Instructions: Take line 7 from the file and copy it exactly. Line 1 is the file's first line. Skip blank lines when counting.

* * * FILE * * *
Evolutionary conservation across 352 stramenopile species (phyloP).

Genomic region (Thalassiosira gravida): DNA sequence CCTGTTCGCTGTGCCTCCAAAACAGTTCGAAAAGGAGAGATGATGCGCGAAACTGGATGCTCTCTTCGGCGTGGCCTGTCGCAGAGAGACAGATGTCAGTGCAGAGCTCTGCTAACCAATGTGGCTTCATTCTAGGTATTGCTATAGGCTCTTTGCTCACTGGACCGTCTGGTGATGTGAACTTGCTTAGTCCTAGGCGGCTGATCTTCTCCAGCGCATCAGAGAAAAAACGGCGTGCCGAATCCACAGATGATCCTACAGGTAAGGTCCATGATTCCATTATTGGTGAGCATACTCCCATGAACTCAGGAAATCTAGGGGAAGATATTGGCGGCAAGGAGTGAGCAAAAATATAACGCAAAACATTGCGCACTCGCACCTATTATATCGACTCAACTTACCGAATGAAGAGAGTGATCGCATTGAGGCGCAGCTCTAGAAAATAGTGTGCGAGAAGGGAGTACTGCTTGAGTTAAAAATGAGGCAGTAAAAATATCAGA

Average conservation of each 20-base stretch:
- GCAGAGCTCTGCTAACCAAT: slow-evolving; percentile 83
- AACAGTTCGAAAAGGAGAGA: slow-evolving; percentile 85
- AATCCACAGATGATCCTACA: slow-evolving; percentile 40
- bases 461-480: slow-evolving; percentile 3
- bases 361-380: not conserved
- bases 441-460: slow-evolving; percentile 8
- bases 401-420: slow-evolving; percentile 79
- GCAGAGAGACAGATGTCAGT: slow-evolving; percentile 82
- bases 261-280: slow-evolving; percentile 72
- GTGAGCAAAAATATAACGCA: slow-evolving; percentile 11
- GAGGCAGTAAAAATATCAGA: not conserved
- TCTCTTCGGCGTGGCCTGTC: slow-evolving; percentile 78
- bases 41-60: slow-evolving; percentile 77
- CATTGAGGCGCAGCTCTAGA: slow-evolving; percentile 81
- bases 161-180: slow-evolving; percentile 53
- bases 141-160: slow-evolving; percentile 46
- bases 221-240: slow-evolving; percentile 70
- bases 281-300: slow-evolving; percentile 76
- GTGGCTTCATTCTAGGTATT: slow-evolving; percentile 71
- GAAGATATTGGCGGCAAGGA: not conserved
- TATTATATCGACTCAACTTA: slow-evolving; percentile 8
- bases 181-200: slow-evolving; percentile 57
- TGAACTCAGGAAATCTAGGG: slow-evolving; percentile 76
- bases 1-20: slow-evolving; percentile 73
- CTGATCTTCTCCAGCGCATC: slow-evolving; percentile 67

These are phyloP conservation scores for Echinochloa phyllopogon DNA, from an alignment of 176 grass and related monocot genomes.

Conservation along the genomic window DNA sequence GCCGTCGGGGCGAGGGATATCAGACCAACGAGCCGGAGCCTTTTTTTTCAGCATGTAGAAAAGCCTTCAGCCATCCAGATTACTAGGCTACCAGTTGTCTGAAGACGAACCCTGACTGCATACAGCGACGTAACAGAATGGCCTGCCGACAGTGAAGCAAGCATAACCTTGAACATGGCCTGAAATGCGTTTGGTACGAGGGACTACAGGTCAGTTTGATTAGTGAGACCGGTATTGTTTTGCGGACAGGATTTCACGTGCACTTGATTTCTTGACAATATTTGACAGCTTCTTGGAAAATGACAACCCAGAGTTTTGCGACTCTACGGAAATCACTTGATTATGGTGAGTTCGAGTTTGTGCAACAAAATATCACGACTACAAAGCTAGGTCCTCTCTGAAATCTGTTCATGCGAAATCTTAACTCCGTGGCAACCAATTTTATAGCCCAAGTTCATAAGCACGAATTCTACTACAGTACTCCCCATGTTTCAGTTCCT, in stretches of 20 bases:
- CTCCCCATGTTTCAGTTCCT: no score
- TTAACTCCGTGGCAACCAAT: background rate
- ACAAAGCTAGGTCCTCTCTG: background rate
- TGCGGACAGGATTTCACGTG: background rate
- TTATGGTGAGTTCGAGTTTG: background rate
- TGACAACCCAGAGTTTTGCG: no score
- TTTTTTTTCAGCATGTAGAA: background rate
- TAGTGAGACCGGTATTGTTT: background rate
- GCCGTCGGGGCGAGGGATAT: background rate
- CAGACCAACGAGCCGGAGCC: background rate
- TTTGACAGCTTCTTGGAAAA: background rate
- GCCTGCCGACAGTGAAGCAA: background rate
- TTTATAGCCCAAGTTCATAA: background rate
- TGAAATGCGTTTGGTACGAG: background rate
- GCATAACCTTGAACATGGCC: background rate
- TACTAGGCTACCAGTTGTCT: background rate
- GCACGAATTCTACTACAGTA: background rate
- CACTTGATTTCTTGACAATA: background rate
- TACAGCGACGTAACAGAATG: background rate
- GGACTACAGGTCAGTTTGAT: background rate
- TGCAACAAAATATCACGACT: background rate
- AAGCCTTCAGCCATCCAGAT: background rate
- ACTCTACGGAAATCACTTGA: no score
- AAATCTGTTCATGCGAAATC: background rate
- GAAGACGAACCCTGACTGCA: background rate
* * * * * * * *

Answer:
- bases 461-480: slow-evolving; percentile 3